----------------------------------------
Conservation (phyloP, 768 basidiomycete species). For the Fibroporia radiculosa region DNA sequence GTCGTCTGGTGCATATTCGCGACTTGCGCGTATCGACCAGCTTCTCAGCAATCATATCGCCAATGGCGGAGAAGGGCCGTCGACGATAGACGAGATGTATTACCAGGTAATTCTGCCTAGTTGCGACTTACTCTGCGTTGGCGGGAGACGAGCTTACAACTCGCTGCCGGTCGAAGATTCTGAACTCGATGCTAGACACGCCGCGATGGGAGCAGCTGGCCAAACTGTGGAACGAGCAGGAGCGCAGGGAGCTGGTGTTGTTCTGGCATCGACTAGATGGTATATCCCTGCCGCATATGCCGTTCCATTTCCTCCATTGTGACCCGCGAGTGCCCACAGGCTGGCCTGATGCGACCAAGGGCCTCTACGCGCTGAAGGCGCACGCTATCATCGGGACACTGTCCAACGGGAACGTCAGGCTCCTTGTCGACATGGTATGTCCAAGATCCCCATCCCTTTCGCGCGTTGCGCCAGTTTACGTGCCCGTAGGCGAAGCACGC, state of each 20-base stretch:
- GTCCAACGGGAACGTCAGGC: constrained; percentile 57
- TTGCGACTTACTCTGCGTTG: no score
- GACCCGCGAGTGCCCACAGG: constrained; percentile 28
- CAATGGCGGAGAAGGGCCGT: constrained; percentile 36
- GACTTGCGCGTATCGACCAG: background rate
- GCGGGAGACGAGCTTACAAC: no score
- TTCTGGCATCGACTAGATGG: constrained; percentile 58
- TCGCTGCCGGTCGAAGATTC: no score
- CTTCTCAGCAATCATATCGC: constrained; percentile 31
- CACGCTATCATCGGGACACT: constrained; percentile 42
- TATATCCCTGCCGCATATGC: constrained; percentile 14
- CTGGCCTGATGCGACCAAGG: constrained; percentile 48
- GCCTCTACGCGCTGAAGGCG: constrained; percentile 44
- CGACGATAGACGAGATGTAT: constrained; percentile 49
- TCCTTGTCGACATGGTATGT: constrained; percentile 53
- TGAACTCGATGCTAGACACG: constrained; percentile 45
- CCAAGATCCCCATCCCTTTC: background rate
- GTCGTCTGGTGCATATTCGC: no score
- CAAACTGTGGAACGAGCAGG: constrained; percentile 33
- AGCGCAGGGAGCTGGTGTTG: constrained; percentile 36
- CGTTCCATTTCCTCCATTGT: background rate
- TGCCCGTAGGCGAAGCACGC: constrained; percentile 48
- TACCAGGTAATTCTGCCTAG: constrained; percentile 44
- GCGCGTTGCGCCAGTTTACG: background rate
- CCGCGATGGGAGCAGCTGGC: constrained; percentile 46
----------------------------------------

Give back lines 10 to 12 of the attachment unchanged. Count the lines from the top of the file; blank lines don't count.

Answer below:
- CTTCTCAGCAATCATATCGC: constrained; percentile 31
- CACGCTATCATCGGGACACT: constrained; percentile 42
- TATATCCCTGCCGCATATGC: constrained; percentile 14